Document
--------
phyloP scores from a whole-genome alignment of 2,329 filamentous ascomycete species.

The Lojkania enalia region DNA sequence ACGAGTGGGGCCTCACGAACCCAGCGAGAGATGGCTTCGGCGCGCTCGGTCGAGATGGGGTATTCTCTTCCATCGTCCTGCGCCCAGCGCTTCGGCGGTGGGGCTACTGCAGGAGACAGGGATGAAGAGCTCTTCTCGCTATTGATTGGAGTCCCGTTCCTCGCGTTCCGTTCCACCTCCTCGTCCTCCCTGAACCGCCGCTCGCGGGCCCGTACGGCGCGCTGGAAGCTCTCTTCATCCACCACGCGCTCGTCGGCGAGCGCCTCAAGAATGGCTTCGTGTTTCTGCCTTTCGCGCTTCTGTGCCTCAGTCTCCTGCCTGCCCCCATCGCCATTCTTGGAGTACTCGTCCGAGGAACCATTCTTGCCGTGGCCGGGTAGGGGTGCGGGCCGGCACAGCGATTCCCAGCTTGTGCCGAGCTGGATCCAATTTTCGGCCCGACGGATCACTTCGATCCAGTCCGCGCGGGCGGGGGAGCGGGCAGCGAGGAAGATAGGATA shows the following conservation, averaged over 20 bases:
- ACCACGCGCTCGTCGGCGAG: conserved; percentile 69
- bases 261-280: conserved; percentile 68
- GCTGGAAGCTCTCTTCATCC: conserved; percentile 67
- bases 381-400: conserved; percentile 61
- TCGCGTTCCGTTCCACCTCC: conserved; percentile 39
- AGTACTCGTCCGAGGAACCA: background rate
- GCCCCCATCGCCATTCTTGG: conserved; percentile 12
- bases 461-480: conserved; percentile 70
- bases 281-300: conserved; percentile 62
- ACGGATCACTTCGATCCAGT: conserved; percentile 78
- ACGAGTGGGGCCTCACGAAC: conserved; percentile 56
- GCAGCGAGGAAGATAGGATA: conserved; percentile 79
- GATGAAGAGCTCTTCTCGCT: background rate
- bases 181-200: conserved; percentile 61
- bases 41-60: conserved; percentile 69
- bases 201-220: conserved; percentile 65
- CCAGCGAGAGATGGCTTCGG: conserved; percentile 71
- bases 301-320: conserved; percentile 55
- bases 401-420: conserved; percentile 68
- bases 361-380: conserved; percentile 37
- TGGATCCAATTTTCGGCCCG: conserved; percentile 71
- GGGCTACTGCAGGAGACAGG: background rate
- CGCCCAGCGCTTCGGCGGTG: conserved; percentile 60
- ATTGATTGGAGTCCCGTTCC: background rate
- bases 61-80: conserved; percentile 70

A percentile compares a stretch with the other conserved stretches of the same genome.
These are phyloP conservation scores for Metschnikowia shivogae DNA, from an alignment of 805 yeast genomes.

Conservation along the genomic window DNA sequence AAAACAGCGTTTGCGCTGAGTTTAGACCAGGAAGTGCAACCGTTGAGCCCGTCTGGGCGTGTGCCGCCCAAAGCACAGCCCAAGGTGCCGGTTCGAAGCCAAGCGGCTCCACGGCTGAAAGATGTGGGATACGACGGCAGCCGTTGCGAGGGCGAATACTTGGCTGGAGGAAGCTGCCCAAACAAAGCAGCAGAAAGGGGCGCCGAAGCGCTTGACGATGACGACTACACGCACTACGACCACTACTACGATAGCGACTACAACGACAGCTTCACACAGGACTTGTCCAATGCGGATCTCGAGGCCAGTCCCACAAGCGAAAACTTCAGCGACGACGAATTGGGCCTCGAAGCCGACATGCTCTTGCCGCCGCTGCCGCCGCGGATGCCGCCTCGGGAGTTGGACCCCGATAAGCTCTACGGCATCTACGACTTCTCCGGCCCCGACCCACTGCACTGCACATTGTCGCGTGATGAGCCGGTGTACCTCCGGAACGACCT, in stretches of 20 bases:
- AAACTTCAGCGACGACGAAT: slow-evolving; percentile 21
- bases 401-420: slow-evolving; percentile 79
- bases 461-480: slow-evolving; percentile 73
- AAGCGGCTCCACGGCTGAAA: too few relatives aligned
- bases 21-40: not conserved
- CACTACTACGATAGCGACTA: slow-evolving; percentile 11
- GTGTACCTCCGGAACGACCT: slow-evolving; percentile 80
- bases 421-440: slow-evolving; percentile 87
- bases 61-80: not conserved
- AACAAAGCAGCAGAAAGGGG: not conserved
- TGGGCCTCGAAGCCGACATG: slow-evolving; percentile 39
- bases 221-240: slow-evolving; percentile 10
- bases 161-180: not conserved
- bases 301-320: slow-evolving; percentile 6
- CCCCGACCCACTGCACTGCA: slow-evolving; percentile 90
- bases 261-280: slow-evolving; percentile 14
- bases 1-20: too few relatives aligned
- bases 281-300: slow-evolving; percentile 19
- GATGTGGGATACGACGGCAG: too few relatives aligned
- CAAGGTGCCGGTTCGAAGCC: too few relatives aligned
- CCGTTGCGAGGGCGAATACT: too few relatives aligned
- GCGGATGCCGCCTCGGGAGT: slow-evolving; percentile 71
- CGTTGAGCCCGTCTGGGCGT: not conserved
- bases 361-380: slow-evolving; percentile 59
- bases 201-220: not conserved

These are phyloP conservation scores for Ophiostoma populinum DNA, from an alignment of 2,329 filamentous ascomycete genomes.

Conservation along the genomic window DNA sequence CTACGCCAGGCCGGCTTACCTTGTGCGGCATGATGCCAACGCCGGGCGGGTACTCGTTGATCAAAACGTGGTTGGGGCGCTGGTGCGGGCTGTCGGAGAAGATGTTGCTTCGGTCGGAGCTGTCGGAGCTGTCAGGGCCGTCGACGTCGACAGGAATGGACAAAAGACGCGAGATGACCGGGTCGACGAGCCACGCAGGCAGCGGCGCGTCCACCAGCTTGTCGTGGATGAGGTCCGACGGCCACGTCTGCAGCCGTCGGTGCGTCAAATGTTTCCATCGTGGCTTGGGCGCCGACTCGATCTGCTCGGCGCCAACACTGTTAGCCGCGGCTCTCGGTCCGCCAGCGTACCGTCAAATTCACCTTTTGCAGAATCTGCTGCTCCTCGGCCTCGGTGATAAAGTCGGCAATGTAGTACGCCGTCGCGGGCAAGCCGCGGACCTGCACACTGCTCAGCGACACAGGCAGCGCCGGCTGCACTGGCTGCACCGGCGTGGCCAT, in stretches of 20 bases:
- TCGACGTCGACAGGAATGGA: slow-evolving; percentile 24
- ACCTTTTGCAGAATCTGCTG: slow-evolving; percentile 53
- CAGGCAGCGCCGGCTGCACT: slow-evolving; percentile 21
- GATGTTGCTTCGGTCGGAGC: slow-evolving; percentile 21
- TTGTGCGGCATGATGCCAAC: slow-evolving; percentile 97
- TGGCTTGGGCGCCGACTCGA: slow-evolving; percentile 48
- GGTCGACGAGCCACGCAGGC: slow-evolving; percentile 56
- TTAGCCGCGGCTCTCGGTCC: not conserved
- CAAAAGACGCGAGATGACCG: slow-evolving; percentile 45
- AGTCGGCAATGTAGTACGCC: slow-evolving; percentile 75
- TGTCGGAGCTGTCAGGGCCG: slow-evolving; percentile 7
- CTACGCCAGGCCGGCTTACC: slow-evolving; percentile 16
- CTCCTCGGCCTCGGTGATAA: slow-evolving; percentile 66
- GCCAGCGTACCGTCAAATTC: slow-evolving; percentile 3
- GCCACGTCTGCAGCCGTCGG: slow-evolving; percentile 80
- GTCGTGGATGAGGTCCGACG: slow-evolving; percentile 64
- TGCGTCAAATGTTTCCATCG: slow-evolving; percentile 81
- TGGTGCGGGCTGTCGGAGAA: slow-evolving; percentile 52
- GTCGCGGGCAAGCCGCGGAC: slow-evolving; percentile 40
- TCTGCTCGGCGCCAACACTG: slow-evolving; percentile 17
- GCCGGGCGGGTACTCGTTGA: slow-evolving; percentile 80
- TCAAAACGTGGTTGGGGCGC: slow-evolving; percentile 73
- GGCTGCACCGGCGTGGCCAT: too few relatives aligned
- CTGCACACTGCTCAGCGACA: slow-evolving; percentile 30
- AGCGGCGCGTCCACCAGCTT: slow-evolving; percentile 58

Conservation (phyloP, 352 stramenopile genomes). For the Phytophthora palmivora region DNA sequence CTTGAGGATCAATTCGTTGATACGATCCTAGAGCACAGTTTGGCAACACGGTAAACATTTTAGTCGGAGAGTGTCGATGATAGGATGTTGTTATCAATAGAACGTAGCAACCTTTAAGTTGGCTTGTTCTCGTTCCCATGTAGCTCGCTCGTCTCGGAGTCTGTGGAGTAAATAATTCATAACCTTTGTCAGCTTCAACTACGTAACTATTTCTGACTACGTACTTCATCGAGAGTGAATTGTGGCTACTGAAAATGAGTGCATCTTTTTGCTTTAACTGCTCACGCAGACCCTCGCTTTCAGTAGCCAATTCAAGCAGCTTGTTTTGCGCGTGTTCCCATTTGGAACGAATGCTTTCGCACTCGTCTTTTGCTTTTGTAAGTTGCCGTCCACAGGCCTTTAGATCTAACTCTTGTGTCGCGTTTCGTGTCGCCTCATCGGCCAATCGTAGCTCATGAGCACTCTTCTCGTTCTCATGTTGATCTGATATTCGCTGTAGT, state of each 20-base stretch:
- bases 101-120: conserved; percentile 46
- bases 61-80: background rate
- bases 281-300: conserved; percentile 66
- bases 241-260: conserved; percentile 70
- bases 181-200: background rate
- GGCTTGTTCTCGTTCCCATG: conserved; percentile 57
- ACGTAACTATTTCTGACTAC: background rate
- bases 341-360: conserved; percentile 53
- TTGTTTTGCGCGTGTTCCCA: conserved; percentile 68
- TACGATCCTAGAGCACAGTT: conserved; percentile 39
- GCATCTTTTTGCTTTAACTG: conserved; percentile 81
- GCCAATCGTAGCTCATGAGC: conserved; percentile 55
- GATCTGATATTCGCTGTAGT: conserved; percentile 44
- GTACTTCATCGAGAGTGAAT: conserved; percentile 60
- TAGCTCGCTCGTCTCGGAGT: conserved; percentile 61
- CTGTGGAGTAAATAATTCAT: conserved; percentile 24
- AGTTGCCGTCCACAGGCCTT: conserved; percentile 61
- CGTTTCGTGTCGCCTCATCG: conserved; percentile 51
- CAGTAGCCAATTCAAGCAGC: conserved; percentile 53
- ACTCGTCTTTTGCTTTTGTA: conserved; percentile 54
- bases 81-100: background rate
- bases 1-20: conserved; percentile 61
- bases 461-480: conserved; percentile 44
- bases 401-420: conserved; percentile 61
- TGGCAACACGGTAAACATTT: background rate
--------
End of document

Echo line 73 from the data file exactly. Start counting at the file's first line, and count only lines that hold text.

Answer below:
- GTCGTGGATGAGGTCCGACG: slow-evolving; percentile 64